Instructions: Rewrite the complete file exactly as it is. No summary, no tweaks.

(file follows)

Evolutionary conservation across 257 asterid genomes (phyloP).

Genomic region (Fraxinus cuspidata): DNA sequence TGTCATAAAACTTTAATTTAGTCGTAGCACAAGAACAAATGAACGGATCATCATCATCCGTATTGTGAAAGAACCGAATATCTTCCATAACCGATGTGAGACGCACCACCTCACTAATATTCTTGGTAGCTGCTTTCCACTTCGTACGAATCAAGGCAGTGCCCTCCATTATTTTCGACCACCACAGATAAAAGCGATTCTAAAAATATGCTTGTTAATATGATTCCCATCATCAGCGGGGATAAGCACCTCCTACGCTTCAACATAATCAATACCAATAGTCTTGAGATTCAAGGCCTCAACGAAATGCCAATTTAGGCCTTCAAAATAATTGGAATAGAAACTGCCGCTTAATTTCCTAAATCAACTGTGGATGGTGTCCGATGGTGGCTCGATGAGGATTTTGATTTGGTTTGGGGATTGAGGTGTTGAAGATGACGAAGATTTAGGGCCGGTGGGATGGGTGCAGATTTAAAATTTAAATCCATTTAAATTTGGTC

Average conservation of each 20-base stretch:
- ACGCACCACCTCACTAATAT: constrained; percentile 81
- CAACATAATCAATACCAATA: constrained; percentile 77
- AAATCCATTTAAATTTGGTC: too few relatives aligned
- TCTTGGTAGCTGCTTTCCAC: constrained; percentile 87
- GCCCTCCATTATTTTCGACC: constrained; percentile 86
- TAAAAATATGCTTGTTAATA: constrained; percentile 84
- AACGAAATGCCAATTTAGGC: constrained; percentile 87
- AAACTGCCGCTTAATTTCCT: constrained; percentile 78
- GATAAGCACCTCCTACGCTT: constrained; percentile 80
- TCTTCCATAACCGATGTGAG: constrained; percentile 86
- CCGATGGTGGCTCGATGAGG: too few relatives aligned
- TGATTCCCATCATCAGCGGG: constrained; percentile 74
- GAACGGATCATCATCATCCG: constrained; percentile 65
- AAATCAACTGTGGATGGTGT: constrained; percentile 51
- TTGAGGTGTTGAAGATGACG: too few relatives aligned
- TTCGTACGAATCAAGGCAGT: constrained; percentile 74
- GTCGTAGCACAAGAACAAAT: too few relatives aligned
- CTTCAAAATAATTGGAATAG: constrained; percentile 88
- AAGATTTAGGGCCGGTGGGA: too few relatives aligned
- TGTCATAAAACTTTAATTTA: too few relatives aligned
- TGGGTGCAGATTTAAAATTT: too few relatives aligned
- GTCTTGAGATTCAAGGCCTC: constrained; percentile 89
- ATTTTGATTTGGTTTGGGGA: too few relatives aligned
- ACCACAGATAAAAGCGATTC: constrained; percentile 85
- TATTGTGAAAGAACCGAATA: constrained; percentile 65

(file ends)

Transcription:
Evolutionary conservation across 257 asterid genomes (phyloP).

Genomic region (Fraxinus cuspidata): DNA sequence TGTCATAAAACTTTAATTTAGTCGTAGCACAAGAACAAATGAACGGATCATCATCATCCGTATTGTGAAAGAACCGAATATCTTCCATAACCGATGTGAGACGCACCACCTCACTAATATTCTTGGTAGCTGCTTTCCACTTCGTACGAATCAAGGCAGTGCCCTCCATTATTTTCGACCACCACAGATAAAAGCGATTCTAAAAATATGCTTGTTAATATGATTCCCATCATCAGCGGGGATAAGCACCTCCTACGCTTCAACATAATCAATACCAATAGTCTTGAGATTCAAGGCCTCAACGAAATGCCAATTTAGGCCTTCAAAATAATTGGAATAGAAACTGCCGCTTAATTTCCTAAATCAACTGTGGATGGTGTCCGATGGTGGCTCGATGAGGATTTTGATTTGGTTTGGGGATTGAGGTGTTGAAGATGACGAAGATTTAGGGCCGGTGGGATGGGTGCAGATTTAAAATTTAAATCCATTTAAATTTGGTC

Average conservation of each 20-base stretch:
- ACGCACCACCTCACTAATAT: constrained; percentile 81
- CAACATAATCAATACCAATA: constrained; percentile 77
- AAATCCATTTAAATTTGGTC: too few relatives aligned
- TCTTGGTAGCTGCTTTCCAC: constrained; percentile 87
- GCCCTCCATTATTTTCGACC: constrained; percentile 86
- TAAAAATATGCTTGTTAATA: constrained; percentile 84
- AACGAAATGCCAATTTAGGC: constrained; percentile 87
- AAACTGCCGCTTAATTTCCT: constrained; percentile 78
- GATAAGCACCTCCTACGCTT: constrained; percentile 80
- TCTTCCATAACCGATGTGAG: constrained; percentile 86
- CCGATGGTGGCTCGATGAGG: too few relatives aligned
- TGATTCCCATCATCAGCGGG: constrained; percentile 74
- GAACGGATCATCATCATCCG: constrained; percentile 65
- AAATCAACTGTGGATGGTGT: constrained; percentile 51
- TTGAGGTGTTGAAGATGACG: too few relatives aligned
- TTCGTACGAATCAAGGCAGT: constrained; percentile 74
- GTCGTAGCACAAGAACAAAT: too few relatives aligned
- CTTCAAAATAATTGGAATAG: constrained; percentile 88
- AAGATTTAGGGCCGGTGGGA: too few relatives aligned
- TGTCATAAAACTTTAATTTA: too few relatives aligned
- TGGGTGCAGATTTAAAATTT: too few relatives aligned
- GTCTTGAGATTCAAGGCCTC: constrained; percentile 89
- ATTTTGATTTGGTTTGGGGA: too few relatives aligned
- ACCACAGATAAAAGCGATTC: constrained; percentile 85
- TATTGTGAAAGAACCGAATA: constrained; percentile 65